ON PETITION FOR WRIT OF CERTIORARI TO THE DISTRICT COURT OF APPEAL OF FLORIDA, FOURTH DISTRICT; Dist. Ct. App. Fla., 4th Dist.; Reported below: 509 So. 2d 1236.
Rehnquist, Brennan, White, Marshall, Blackmun, Stevens, O'Connor, Scalia, Kennedy
The petition for a writ of certiorari to the District Court of Appeal of Florida, Fourth District, is denied.
JUSTICE WHITE, dissenting.
Petitioner was convicted of robbery and attempted first-degree murder, charges that stemmed from the robbery of a gas-station
attendant. At trial, he sought to suppress statements he had made while in custody, claiming that his Miranda rights were violated. The pertinent facts are that petitioner, once in custody, was given Miranda warnings and immediately invoked his right to remain silent. The police did not try to question him, but instead took him to a room where he was shown a videotape of the robbery, which also included footage of the shooting of the attendant. While viewing the videotape, petitioner made several incriminating statements to an officer. The state trial court denied petitioner's motion to suppress the statements, and its decision was affirmed on appeal. Petitioner argued that being confronted with evidence of this nature is the "functional equivalent" of express questioning, which is impermissible once a person in custody has invoked his right to remain silent, but the Florida Court of Appeals disagreed.
We have stated that "interrogation" under Miranda does include conditions that are its "functional equivalent," that is, "any words or actions on the part of the police (other than those normally attendant to arrest and custody) that the police should know are reasonably likely to elicit an incriminating response from the suspect. The latter portion of this definition focuses primarily upon the perceptions of the suspect, rather than the intent of the police." Rhode Island v. Innis, 446 U.S. 291, 301 (1980). We also have observed that a "psychological ploy" of any significance would also be treated as the "functional equivalent" of interrogation. Arizona v. Mauro, 107 S. Ct. 1931, 1935 (1987).
Whether police may confront a suspect with evidence against him, outside the range of normal arrest and charging procedures, without engaging in the "functional equivalent" of interrogation is a substantial question in light of Innis. In addition, the federal and state courts disagree over the issue. Some courts, for example, have found an interrogation to have occurred when the police, in booking a suspect, merely advised him of the charges and then described the evidence against him in some detail. Wainwright v. State, 504 A.2d 1096, 1102-1103 (Del. 1986); Koza v. State, 718 P.2d 671, 673-676 (Nev. 1986); State v. Quinn, 498 A.2d 676, 677-679 (Md. 1985). Other courts have held to the contrary. United States v. Pheaster, 544 F.2d 353, 366-368 (CA9 1976); United States v. Hodge, 487 F.2d 945, 946-947 (CA5 1973). On the other side of the issue, moreover,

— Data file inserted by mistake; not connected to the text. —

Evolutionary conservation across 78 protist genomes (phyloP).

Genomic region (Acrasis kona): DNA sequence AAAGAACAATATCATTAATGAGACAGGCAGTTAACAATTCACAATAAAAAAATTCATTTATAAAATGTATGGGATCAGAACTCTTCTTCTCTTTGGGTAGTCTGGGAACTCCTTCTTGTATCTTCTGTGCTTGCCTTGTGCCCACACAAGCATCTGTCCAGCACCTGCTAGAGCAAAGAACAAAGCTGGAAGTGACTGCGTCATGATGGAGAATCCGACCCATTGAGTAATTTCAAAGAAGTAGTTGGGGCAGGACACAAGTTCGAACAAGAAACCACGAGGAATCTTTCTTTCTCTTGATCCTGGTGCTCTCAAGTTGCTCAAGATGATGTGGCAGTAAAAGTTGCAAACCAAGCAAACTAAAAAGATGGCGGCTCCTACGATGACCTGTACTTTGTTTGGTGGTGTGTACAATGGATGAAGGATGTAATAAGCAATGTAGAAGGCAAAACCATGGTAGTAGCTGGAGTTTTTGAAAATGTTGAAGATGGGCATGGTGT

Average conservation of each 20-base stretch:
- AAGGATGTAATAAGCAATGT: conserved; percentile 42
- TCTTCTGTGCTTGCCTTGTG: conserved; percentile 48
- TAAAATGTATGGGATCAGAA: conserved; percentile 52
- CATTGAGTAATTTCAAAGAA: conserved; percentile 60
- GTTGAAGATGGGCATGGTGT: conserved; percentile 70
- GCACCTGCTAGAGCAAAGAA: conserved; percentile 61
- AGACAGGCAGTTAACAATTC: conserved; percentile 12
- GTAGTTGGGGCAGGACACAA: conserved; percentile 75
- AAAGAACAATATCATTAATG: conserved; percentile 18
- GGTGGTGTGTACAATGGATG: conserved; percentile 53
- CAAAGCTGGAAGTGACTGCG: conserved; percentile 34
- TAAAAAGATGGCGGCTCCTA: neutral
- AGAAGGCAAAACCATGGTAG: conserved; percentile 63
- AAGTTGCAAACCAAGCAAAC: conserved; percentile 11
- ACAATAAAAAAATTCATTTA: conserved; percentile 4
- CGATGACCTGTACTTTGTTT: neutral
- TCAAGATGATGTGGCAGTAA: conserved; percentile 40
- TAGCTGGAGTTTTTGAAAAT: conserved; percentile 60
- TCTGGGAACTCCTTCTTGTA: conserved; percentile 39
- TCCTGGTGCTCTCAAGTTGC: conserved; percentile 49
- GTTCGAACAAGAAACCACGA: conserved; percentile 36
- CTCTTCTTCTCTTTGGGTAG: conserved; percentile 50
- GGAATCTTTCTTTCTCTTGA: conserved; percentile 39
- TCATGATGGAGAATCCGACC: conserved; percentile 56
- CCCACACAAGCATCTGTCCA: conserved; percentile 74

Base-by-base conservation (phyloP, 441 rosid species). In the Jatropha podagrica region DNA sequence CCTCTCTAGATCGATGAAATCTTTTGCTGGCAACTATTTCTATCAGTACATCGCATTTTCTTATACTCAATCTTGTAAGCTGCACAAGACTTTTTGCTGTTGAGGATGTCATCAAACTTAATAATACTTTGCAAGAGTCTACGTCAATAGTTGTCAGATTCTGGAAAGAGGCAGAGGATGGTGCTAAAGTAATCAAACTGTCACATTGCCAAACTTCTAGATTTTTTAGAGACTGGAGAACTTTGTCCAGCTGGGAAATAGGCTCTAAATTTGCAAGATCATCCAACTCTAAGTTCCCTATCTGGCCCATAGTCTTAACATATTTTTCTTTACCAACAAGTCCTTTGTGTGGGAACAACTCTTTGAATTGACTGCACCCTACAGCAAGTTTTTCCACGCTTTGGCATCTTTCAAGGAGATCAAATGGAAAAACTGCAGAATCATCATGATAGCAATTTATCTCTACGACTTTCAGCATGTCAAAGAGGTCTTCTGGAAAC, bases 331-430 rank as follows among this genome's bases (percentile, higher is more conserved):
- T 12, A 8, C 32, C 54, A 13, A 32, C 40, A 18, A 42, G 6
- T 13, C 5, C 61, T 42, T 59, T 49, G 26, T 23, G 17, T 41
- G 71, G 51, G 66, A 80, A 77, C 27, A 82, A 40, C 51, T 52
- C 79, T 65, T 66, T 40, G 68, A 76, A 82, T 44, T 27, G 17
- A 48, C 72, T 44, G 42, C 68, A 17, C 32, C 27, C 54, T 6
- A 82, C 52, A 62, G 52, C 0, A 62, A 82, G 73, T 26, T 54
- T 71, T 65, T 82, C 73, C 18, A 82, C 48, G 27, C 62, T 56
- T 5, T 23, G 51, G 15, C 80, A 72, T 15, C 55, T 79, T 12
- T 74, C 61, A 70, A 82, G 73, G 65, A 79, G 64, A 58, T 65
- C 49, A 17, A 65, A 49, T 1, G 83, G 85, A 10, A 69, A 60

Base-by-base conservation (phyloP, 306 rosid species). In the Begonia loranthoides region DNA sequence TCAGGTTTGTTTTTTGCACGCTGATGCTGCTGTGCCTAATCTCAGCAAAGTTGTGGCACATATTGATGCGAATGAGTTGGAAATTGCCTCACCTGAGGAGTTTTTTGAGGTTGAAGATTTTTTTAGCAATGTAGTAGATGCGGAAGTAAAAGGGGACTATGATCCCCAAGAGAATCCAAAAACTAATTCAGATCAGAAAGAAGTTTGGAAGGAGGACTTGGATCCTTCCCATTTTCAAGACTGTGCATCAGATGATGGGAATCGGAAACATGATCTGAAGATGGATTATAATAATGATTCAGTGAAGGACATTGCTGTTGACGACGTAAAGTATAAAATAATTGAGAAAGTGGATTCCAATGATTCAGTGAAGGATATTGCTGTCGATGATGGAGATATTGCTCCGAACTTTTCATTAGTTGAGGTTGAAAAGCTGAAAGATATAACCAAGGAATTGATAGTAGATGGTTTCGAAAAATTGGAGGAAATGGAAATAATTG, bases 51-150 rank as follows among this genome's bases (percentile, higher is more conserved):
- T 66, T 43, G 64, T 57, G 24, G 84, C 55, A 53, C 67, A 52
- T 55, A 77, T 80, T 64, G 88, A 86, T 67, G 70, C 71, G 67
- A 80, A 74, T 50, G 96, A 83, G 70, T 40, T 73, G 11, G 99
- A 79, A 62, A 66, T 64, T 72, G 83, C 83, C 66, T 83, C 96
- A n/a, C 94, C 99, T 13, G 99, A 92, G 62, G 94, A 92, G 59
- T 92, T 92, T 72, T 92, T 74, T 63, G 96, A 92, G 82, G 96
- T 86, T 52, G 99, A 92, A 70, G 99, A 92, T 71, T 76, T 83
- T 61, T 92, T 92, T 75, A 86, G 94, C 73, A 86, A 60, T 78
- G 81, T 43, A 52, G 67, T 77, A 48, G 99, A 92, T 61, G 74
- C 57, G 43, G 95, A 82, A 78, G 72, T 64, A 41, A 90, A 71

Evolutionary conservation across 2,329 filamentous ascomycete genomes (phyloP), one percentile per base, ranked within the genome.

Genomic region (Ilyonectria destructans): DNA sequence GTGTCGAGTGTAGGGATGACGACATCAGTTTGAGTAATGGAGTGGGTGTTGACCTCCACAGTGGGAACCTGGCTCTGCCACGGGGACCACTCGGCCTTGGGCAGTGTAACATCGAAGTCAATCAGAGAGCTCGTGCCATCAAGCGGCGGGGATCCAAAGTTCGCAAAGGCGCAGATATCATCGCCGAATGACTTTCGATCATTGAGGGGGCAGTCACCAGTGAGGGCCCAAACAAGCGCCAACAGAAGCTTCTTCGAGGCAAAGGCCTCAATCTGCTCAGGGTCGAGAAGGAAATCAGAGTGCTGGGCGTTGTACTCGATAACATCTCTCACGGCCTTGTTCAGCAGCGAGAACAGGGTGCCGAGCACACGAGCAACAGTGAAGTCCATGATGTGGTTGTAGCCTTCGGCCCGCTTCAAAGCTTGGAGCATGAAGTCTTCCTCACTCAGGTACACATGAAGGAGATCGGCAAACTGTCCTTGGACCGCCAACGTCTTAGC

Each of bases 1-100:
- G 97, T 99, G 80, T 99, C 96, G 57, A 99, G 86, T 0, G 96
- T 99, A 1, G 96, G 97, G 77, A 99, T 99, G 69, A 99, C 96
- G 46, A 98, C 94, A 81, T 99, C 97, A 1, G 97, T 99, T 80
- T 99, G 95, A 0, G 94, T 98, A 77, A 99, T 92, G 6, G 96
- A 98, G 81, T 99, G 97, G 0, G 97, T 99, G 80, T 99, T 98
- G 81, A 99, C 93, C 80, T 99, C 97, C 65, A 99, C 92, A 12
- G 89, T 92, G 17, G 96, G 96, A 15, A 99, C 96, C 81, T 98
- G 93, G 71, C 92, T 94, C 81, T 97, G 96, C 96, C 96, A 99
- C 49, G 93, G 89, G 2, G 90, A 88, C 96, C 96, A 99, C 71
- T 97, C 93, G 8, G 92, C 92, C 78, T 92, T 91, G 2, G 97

some courts have refused to treat much more adventurous police practices, which are in no sense any part of the formal arrest or charging procedures, as the "functional equivalent" of interrogation. In People v. Ferro, 472 N.E.2d 13 (N.Y. 1984), for example, no Miranda violation was found where the police took furs allegedly stolen by the suspect and spread them out, without a word, in front of the suspect's cell for him to ponder. See also Bryant v. State, 431 A.2d 714 (Md. App.), cert. denied, 456 U.S. 949 (1982). I would grant certiorari to consider the construction of Innis rendered by the court below and to resolve the significant disagreement on this general issue among the state and federal courts, which has led those courts both to handicap the police in pursuing some apparently legitimate law-enforcement practices and to approve the use of other ploys that have nothing to do with the usual and accepted procedures for arresting and charging a suspect.